BEIRUT: The main political parties in Lebanon Thursday night agreed on naming former finance minister Mohamad Safadi to head the next government, three senior sources said.
"The blocs of Hezbollah, Free Patriotic Movement, Future Movement and Amal Movement agreed on naming Safadi as prime minister," one source told The Daily Star in a text message.
The agreement on 75-year-old Safadi comes after a meeting Thursday evening between caretaker Prime Minister Saad Hariri and top political aides to Parliament Speaker Nabih Berri and Hezbollah Secretary-General Sayyed Hasan Nasrallah.
A statement from the presidency must be issued calling for binding parliamentary consultations in order for parliamentary blocs to nominate their choice for prime minister. After this, the prime minister-designate works to form a new government.
For nearly one month, hundreds of thousands of Lebanese have been in the streets protesting against rampant corruption and the current ruling elite. The protests forced Hariri to step down from his post, which led to the collapse of his government. Protesters continue to demand the formation of a technocratic government made up of experts and independent members.
However, local media reported that protesters began rallying around Safadi's Tripoli residence shortly after the news broke.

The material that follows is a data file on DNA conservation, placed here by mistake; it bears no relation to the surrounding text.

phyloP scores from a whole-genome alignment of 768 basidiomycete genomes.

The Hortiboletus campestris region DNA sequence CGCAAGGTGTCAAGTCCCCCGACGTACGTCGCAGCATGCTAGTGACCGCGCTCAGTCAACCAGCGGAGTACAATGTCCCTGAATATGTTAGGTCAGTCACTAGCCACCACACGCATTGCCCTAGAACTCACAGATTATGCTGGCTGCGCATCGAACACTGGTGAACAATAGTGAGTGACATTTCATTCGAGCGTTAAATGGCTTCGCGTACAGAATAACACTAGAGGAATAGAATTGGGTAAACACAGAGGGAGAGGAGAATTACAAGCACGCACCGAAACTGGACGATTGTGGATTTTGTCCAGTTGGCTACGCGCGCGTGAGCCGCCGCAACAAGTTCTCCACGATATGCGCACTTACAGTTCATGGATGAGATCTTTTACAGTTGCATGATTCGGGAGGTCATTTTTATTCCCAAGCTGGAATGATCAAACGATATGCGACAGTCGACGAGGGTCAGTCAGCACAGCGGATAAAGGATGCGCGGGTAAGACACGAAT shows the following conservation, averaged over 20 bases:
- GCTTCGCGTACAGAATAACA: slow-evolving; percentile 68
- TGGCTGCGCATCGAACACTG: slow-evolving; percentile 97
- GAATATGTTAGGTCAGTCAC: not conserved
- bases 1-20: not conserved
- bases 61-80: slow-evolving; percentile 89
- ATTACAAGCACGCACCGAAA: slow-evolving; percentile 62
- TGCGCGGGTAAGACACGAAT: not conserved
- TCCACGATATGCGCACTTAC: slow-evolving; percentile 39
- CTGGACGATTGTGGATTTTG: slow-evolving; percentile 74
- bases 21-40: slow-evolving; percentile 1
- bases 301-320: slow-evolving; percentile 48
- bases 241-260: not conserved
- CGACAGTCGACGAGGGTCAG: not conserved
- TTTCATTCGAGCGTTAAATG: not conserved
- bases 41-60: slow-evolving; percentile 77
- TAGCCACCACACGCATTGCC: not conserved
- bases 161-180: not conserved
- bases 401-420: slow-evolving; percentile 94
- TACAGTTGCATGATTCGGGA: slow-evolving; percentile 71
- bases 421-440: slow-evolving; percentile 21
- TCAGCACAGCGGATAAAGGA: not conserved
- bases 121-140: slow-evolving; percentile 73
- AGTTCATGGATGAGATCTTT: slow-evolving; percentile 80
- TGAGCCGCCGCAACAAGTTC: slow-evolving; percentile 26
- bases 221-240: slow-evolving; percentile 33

Shortly after the news circulated, sources close to Safadi told MTV Lebanon that "naming a prime minister takes place during binding parliamentary consultations in order to respect the Constitution and post of the prime minister." The sources said that any government needed to suffice the demands of the people.
The Jal al-Dib highway was blocked by protesters at around 1:30 a.m., after more than an hour of intermittent skirmishes with the Lebanese Army. The Army deployed multiple trucks filled with soldiers to prevent the blocking of the highway.
One man, who attempted to block the road with his car, was dragged out of his car and thrown to the ground before a soldier drove the car to the side of the road.
Protesters voiced their rejection of Safadi as the next premier. "He is notorious for being corrupt. His nomination will fail before he even makes a government," one protester said on live TV.
The Army finally withdrew and stood to the side of the blocked highway.
Safadi's wife, Violette, is a minister in the current caretaker Cabinet.
He ran for the parliamentary elections in 2009 on Hariri’s electoral list in Tripoli and won the Tripoli seat in Parliament along with former Prime Minister Najib Mikati. Mikati was nominated by the Hezbollah-led March 8 alliance to form a new Cabinet to replace Hariri’s government after March 8 ministers resigned, forcing its collapse.
Safadi was the finance minister in Mikati's government from 2011-2014.